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Election uncertainty looms in the US

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Global activity as measured by home sales, industrial production and aggregate employment levels showed further signs of improvement over the third quarter.

Near-term sequential progress continued to rise as coronavirus-related restrictions on routine activities were lifted.

While the worst of the recession appears to have passed for the US and Europe, activity levels remain well below full potential while several high-profile biotechnology and pharmaceutical companies work diligently on a vaccine.

When the US economy began reopening in April, consumer sentiment began to improve significantly. This trend typically begins during recessions and lasts into the early cycle phase. Industries most directly impacted by the virus, such as hospitality, travel and restaurants accounting for roughly twenty per cent of US jobs and economic output may remain difficult to fully rebound until a vaccine is approved and widely distributed. Meanwhile daily Covid-19 related deaths continue to fall in most countries as the virus runs its course and medical professionals learn to deal with the disease more effectively.

Despite a sharp correction in September (-3.59 per cent), the MSCI World Stock Index ended the quarter higher (+7.52 per cent), helped by stronger earnings revisions, a weaker dollar and low bond yields. quality stocks edged out growth stocks in Q3 and in September too.

Value continued to lag during the quarter as it has for some time. On a sector basis, cyclical stocks were the winners, and energy the losers over Q3.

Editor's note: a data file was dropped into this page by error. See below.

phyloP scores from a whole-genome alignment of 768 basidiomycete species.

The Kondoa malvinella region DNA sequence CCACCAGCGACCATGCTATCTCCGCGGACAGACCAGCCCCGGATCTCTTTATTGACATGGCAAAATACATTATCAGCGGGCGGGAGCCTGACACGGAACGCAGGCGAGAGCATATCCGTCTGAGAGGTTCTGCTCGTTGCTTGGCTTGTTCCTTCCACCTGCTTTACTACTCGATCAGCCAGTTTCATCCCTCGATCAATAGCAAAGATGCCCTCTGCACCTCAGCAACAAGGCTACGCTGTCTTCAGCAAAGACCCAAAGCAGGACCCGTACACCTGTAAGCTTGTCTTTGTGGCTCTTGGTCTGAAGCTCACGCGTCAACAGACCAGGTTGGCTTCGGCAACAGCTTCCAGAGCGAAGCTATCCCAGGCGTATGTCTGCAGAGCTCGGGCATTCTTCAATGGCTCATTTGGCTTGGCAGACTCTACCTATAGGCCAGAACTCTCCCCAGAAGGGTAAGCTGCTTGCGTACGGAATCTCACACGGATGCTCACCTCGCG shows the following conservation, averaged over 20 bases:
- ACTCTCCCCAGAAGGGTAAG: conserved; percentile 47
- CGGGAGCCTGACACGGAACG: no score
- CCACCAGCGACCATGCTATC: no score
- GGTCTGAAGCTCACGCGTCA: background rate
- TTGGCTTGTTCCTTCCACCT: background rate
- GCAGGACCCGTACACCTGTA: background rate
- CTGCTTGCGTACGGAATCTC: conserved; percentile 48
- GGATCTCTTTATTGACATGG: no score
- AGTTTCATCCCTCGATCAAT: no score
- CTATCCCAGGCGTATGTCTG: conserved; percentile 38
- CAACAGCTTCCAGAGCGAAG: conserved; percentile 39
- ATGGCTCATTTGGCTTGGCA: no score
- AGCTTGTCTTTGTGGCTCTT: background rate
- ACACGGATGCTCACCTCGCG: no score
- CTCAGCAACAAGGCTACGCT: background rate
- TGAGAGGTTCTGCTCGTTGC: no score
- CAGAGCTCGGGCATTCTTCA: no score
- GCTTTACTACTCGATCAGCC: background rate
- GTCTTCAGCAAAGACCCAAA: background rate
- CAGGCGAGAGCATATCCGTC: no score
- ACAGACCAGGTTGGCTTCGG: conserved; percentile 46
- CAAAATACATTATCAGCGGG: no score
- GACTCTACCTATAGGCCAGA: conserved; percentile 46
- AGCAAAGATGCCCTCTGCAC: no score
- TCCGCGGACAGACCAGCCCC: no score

During Q3, the bond market remained relatively stable after a volatile first half of the year. The Treasury yield curve steepened slightly with short term yields moving lower and long-term yields rising modestly. Corporate spreads continued their tightening trend in July and then flattened in August and September. Overall, the spread between the BBB rated bonds and the ten-year Treasury has narrowed by about 20 basis points during the third quarter.

During the annual Jackson Hole Symposium in August, Fed chairman Jerome Powell adopted a dovish tone on policy outlook. Powell announced the change to the committee's policy statement on inflation, where they will allow inflation to run above 2 per cent once the economy improves.

The Fed intends to maintain the long-term average of 2 per cent price increases. Powell's shift in his stance on inflation signals that interest rates will likely remain low for many years. In both the July and the September FOMC meetings, policyholders voted to maintain the Fed Fund target rate at the 0 to 25 basis point range.

With the US election just a few weeks away, investors are focusing on possible outcomes and how they might affect their portfolios.

Market observers may remember the wild price swings which occurred in the weeks before and after the 2016 election. Four years ago, President Trump disrupted both the Republican Party and ultimately the American government with unconventional populist policies directed towards helping middle-class Americans left behind during the prior eight years of the Democratic presidency.

Setting the stage for this year's runoff is a resurgent, but still wobbly US economy shaken by the global health crisis. Currently, the US unemployment rate stands at an elevated level of 8.4 per cent with over 12 million Americans getting by on weekly unemployment cheques. The US gross domestic product (GDP) is running at an annualised rate of almost 10 per cent below last year's level.

Disruption and transformation have been the hallmarks of this millennium and now the tide is changing on both the political and macroeconomic economic fronts as the virus disrupts everyday life. Voters must soon decide which party best represents both their economic and personal health interests.